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Fertility Drugs

Fertility drugs are a set of pharmaceutics used to facilitate ovulation in women. They are prescribed in select situations where ovulatory failure is the cause of infertility. The main side effect is an increased chance of multiple births. Whether or not fertility drugs increase the risk of ovarian cancer is still under investigation and current study results are mixed.

The following table identifies the most commonly used fertility drugs, a description of how each drug works and information about risks and side effects which must be considered.

Fertility Drug
Function
Considerations
Clomiphene

Clomid, Serophene, Milophene
Stimulates pituitary gland to produce follicle stimulating hormone (FSH) and lutenizing hormone (LH) which in turn induces ovulation.

Should not be used in patients that have fibroid tumors, ovarian cysts or liver disease.

Side effects include nausea and bloating, headaches, breast tenderness, hot flashes and insomnia. There is an increased chance of producing more than one egg and having a twin pregnancy.

Human Menopausal Gonadotropin- hMG

Pergonal, Humegon, Repronex
A combination of FSH and LH, this drug directly stimulates the ovaries to produce mature eggs.

Should not be used in women who have benign pituitary tumors or ovarian cysts. Over stimulation of the ovaries can cause ovaries to burst.

Some women complain of moodiness and increased stress. Greatly increases the chance of multiple births.

 


Follicle Stimulating Hormone - FSH

Metrodin, Follistim, Gonad F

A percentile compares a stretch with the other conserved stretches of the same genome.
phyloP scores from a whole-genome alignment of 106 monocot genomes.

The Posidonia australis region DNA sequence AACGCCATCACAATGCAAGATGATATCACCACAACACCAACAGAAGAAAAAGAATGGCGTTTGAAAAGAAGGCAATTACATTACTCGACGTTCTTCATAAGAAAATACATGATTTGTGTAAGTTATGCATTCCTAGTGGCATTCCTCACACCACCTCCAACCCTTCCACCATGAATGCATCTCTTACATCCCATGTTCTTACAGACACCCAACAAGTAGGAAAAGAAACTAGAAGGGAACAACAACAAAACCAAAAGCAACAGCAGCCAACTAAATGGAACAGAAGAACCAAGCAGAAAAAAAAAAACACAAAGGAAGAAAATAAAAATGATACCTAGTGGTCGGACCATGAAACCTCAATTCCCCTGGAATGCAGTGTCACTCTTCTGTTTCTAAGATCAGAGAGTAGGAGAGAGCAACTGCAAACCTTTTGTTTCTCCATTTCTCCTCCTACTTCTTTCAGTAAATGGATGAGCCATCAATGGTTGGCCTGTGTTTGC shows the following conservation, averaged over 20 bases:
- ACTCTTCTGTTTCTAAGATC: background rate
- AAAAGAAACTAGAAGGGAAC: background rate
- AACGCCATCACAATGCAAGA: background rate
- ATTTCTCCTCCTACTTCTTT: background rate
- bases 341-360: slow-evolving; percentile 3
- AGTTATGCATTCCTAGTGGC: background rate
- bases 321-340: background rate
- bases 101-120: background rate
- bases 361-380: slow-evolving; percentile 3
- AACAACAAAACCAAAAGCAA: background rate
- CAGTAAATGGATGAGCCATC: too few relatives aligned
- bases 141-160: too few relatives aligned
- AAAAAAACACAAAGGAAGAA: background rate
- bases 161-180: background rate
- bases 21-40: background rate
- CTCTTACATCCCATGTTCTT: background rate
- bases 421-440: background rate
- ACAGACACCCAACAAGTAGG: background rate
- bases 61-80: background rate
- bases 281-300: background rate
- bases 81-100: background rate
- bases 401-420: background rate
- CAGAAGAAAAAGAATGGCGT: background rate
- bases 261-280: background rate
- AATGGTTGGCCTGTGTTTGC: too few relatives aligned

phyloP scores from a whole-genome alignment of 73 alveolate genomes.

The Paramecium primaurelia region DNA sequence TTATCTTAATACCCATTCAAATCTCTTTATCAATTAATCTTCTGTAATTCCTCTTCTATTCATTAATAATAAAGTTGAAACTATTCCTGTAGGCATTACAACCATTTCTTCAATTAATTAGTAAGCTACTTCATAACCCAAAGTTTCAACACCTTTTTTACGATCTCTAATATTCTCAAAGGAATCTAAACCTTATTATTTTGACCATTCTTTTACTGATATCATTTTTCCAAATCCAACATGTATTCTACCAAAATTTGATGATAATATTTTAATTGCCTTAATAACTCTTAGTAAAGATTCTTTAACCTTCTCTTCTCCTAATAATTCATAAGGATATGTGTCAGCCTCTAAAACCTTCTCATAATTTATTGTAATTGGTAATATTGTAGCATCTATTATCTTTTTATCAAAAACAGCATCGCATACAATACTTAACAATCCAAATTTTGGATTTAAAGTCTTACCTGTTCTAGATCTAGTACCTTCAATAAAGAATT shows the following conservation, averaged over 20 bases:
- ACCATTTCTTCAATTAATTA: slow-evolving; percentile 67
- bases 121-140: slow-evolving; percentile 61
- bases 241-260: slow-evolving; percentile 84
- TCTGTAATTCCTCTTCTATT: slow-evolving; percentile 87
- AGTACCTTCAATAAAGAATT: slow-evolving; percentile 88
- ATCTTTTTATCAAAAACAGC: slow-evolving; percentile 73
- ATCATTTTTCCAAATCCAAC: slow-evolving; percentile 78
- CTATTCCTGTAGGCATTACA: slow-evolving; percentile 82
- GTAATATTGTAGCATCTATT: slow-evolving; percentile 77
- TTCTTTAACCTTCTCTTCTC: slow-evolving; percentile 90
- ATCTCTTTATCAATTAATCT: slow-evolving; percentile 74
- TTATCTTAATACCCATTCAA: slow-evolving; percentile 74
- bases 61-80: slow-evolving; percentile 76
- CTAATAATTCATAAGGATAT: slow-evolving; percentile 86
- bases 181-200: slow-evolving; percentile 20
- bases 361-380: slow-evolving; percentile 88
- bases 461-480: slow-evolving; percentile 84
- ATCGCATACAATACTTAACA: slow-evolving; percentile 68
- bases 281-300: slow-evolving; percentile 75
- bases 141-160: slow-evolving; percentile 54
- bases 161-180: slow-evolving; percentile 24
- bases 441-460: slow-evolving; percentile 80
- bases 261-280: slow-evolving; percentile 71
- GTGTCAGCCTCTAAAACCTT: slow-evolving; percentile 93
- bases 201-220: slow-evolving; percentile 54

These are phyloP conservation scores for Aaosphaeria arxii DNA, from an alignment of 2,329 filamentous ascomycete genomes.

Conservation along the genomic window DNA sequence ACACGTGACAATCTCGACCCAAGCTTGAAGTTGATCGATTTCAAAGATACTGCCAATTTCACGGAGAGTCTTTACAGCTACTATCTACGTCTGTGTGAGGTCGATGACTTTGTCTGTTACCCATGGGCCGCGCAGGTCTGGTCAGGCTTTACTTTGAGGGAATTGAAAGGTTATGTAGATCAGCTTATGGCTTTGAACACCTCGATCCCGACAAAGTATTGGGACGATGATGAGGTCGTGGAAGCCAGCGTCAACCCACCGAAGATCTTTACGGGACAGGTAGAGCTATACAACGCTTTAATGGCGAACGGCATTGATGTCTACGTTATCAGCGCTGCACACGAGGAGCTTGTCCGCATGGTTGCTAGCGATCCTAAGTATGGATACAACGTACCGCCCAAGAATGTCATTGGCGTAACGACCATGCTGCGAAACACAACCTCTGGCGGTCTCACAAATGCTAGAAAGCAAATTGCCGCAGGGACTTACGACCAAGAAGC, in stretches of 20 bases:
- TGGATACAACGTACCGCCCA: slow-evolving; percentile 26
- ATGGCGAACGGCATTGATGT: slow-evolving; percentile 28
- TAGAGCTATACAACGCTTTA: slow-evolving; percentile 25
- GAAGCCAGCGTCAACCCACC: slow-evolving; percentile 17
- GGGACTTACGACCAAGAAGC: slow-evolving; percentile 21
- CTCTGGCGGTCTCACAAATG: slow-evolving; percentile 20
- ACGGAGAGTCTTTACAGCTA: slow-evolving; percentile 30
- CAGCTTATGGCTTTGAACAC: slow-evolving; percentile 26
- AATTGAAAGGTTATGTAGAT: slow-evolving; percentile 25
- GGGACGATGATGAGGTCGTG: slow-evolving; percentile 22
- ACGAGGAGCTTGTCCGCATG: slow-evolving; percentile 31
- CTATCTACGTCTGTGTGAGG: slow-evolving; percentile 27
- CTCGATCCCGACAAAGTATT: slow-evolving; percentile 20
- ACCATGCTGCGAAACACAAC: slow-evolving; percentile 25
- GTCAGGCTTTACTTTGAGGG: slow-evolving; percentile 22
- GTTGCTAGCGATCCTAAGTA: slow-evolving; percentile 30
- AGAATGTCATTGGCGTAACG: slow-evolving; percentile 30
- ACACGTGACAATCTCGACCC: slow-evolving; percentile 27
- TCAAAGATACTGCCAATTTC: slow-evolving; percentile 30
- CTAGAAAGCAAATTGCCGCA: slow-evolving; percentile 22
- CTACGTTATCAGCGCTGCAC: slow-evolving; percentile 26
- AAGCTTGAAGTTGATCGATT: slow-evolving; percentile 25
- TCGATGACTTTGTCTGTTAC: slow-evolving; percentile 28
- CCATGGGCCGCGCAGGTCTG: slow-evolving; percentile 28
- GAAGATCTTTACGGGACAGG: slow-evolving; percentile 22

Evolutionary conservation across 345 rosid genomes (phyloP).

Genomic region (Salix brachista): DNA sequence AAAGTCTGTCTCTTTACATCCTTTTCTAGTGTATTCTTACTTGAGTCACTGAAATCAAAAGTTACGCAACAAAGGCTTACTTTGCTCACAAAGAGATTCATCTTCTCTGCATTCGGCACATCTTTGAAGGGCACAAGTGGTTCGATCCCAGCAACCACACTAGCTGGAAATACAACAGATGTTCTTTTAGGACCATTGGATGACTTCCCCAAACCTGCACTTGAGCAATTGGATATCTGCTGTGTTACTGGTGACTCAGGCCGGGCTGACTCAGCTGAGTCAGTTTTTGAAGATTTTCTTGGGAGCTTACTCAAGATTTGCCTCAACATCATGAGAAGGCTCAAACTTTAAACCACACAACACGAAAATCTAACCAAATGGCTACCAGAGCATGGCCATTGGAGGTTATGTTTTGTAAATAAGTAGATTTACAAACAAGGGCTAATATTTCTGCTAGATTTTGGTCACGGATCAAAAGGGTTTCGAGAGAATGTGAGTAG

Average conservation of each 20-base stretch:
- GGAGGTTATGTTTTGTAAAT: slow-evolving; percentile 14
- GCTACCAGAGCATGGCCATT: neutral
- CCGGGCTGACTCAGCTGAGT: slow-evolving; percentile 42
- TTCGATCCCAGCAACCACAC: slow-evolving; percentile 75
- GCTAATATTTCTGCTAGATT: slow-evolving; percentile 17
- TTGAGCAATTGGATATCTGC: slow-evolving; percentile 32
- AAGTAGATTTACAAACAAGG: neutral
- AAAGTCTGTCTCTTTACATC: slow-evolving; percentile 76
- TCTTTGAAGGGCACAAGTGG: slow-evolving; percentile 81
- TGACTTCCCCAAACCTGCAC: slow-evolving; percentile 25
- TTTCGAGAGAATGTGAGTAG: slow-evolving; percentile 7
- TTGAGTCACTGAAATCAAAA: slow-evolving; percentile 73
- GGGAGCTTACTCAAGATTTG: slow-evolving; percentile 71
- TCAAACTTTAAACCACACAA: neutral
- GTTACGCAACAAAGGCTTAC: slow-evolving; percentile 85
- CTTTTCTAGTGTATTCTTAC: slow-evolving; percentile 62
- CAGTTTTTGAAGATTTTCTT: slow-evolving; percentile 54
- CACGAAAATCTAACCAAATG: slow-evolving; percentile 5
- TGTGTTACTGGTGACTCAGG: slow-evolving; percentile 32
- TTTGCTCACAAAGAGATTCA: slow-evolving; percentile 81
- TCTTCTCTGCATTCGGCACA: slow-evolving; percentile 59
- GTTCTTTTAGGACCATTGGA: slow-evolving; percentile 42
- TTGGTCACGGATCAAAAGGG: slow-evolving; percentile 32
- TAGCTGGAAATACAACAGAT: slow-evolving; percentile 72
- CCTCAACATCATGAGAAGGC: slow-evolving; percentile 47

Used alone, or in combination with hMG, this drug stimulates the ovaries to produce mature eggs.

This drug is often used for women who have Polycystic Ovarian Syndrome (PCOS).

Greatly increases the chance of multiple births.

Human Chorionic Gonadotropin - hCG

Perganyl
Used for women who take FSH and need further help with release of the mature egg. Functions like LH. This drug is injected when an ultrasound shows that the mature egg is ready to be released.
Gonadotropin Releasing Hormone - GnRH

Lutrepulse, Factrel
Stimulates pituitary gland to produce follicle stimulating hormone (FSH) and lutenizing hormone (LH). This induces ovulation.

This drug is administered by a pump that injects a measured dose at regular intervals. The woman wears the pump device at home and comes to the clinic to monitor for successful ovulation, which usually takes 1-2 weeks. Then the pump is removed.

Besides the inconvenience of wearing the pump device, and the slight chance of irritation or infection at the needle site, there are no other side effects. There is no increase in the chance for multiple births.

GnRH Analogs

Lupron, Synarel, Zoladex
Stimulates pituitary gland to produce follicle stimulating hormone (FSH) and lutenizing hormone (LH) which in turn induces ovulation.

Used to treat irregular ovulation, or women who release eggs immaturely.

Administered by injection or nasal spray instead of using a pump delivery system.

Bromocriptine

Parlodel
High prolactin levels prevent ovulation. This drug decreases prolactin levels by suppressing the activity of the hypothalamus. Shrinks pituitary tumors.

May be inappropriate if pituitary tumors are larger than 1 cm.

Side effects include nausea, nasal congestion, headaches, or low blood pressure that results in dizziness.

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